Converting XML to Snowflake Vs. Redshift, BigQuery, Azure Synapse (Guide)

by abbi
May 24, 2021

With the growth of data, variety in data formats, and cloud computing, there’s an increased need for storing and analysing the rising volume of semi-structured data. The data originating from a wide range of sources such as sensors, IOT devices, application logs, etc. use semi-structured data formats such as XML, JSON, Avro, etc. because of their flexibility.

However, these hierarchical data formats are not a good fit for data analysis. It can also be a complex and challenging process to query and join this data to structured data and generate business insights. The most common approach of making this data readable is to convert the semi-structured data into a relational format before processing it further.

In this document, we will compare four cloud data platforms i.e. Snowflake, Amazon Redshift, Google BigQuery, and Azure Synapse Analytics in terms of the functionalities they provide to store, convert, and analyse XML data. Out of these, only Snowflake provides a native support to handle XML data whereas for the other platforms, we will look at some alternative approaches to deal with XML data.

We will also compare the manual approach of writing code with an automated XML conversion approach using an XML conversion tool and outline the scenarios when the automated approach is a good fit.

Key takeaways

    • Redshift, Azure Synapse, and BigQuery do not have native support to convert XML. You need to use external libraries to convert XML to a tabular format
    • XML support in Snowflake has limitations  
      • Your XML documents must be smaller than 16 MB
      • XML support is in public preview only
      • Multiple passes over the XML documents are needed for multi-branch XML
    • For complex XML an automated conversion approach is recommended over writing a lot of conversion code manually. Complex XML can be found in industry data standards such as HL7, FpML, ISO 20022, FHIR etc.
    • For simple XML and ad-hoc requirements a manual approach for converting XML is recommended
    • For automated and complex XML Conversions, tools like Flexter (Sonra’s XML conversion tool) comes handy and reliable. Any size, any type any output.

Converting XML in Snowflake

Snowflake’s “VARIANT” data type is used to deal with semi-structured data formats such as JSON, AVRO, Parquet, and XML. In this section, we will particularly focus on loading XML data in Snowflake and the functions it supports to query XML data.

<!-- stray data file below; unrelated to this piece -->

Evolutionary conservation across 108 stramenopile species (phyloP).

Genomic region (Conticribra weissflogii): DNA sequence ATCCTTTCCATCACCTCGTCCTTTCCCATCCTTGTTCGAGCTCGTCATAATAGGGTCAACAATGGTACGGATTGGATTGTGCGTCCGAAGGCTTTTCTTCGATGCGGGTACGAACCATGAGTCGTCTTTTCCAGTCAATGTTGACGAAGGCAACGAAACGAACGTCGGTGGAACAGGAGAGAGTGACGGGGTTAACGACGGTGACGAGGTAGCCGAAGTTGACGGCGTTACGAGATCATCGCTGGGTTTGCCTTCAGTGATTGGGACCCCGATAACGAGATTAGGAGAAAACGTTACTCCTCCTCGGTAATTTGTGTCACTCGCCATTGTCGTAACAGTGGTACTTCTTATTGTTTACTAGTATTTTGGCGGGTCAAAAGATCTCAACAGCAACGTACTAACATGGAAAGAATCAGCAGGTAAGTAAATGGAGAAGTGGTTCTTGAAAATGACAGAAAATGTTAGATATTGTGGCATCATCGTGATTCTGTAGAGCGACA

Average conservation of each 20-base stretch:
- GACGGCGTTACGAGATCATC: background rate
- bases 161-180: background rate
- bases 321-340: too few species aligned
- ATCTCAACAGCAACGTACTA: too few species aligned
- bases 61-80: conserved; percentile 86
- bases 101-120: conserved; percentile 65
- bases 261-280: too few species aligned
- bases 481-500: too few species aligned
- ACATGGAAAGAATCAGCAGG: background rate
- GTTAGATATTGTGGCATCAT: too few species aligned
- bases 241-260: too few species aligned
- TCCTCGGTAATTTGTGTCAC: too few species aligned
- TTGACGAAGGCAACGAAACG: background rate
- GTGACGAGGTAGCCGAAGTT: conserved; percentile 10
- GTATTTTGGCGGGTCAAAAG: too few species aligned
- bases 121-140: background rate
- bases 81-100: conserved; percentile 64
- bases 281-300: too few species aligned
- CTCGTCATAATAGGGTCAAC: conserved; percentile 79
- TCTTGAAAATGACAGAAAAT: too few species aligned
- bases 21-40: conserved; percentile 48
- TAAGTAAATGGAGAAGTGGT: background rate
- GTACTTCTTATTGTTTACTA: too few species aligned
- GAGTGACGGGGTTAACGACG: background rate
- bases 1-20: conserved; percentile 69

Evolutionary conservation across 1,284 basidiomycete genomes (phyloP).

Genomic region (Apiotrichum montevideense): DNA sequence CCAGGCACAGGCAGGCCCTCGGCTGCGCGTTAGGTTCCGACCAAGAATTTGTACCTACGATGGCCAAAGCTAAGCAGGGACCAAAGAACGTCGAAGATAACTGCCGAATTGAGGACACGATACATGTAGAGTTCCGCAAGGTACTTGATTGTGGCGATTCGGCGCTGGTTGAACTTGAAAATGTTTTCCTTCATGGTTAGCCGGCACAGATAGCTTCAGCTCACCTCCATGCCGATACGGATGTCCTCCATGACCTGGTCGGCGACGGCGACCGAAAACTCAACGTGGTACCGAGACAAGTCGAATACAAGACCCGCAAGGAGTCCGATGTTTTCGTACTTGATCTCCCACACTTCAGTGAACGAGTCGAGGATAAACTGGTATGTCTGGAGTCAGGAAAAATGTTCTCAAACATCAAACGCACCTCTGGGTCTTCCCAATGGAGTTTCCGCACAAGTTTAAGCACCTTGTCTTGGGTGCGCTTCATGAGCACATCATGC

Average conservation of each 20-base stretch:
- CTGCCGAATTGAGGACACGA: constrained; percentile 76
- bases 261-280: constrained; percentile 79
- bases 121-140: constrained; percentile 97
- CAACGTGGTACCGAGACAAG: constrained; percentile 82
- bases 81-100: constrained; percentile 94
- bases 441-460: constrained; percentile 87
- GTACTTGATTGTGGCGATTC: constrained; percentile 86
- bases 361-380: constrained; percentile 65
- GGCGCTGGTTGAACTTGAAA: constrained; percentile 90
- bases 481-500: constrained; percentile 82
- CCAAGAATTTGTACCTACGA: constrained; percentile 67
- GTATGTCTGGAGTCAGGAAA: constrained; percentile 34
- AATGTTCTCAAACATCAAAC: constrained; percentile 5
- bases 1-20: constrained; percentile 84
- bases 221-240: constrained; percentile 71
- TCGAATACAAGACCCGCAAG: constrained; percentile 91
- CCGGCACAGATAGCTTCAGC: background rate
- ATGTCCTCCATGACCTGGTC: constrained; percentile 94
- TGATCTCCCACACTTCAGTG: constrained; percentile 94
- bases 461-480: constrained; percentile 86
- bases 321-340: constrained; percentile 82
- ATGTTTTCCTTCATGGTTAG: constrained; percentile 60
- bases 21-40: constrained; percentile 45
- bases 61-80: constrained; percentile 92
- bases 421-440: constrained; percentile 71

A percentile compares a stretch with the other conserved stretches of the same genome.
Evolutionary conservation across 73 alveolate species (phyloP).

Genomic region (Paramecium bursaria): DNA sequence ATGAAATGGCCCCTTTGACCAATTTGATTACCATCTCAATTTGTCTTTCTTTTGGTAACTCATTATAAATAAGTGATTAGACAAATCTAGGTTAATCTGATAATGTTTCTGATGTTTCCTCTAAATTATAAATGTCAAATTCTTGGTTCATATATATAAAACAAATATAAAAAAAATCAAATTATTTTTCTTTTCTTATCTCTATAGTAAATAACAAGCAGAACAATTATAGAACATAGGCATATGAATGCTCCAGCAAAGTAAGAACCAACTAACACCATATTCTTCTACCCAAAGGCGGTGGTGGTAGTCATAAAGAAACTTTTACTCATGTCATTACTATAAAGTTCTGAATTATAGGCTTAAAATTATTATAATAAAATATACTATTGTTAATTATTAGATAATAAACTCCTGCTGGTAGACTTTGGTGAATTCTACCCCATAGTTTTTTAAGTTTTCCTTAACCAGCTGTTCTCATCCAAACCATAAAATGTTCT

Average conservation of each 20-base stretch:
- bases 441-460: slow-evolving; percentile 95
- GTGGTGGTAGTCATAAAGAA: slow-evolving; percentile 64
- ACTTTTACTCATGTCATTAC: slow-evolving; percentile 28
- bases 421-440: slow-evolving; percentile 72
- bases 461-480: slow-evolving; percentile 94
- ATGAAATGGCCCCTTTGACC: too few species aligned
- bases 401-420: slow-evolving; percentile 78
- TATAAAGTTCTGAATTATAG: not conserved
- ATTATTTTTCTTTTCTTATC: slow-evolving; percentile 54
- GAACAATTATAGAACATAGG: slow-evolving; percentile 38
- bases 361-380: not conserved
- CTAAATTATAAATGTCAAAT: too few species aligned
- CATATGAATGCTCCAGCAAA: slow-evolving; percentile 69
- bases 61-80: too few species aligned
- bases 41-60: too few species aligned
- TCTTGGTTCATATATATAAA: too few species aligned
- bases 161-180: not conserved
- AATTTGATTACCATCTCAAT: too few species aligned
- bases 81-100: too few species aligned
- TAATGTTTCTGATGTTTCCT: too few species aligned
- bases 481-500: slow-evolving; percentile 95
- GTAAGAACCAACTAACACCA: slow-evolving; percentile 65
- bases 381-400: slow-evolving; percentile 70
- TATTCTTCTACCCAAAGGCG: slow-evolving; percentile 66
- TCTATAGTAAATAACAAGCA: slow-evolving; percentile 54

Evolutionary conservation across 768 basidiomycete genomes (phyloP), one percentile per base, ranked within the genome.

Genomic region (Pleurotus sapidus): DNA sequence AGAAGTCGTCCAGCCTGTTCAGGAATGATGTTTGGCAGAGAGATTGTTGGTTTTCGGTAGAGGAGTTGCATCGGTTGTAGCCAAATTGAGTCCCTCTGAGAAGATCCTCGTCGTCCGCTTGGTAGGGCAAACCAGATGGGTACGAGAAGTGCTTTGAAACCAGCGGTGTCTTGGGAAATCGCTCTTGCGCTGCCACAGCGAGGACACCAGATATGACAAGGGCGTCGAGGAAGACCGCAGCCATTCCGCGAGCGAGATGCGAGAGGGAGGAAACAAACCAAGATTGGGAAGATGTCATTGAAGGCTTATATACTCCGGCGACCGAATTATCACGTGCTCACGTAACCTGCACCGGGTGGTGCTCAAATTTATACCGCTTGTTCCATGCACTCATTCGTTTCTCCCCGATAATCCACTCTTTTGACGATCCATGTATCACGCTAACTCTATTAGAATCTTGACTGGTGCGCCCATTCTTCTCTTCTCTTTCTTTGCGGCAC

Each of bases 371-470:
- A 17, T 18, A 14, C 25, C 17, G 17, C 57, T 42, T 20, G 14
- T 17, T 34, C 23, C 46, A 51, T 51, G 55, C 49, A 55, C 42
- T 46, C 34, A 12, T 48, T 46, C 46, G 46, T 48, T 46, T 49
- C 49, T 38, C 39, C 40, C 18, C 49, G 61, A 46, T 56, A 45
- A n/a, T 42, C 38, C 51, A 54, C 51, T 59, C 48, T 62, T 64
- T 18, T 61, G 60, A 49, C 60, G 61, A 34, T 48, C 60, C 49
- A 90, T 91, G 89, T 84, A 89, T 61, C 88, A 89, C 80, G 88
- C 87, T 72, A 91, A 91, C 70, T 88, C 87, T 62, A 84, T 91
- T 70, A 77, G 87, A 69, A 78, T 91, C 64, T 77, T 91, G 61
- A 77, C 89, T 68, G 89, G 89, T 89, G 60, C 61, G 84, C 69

The XML features in Snowflake are still in preview, but the features are sufficiently stable for loading data in this file format into tables in your account and querying the data once it is loaded.

Loading XML data in Snowflake

This section outlines the steps to load XML data into Snowflake Data Cloud. As stated earlier, the “VARIANT” data type in Snowflake supports the native ingestion of XML data as it does not need to perform any transformations. The following is the structure of the input XML document that we will load into Snowflake.

Steps to load the files into Snowflake;

  1. Create a table with a column of a “VARIANT” data type.
  2. Define a file format and create an external or internal stage where we can upload the file. In this case, we have created an external stage.
  3. Copy the file into the table.

Creating a table

Defining a file format

Creating an external stage

Copy the XML document into the table

The XML data is loaded as is into the Catalog table. Now we can run a simple “SELECT” query to see how Snowflake has stored it in the table. Following is the output of the query.

This is how we can easily load the XML data into Snowflake without worrying about the underlying structure. Even if the input structure changes in the next load, this query will work fine and the data will be loaded. The size of each XML data row should be less than 16MB as the “VARIANT” data type imposes a 16 MB (compressed) size limit . Now we have loaded the data, let’s see how it can be queried in the following section.

Querying XML data

In this section, we will discuss the functions provided by Snowflake to work with XML strings in the Variant column. Let’s first look at some basic notations used by Snowflake to retrieve information from XML strings in the Variant column.

“xmldata” is the name of the VARIANT column where we have loaded our XML data.

Here are some basic commands that you can use to query the XML data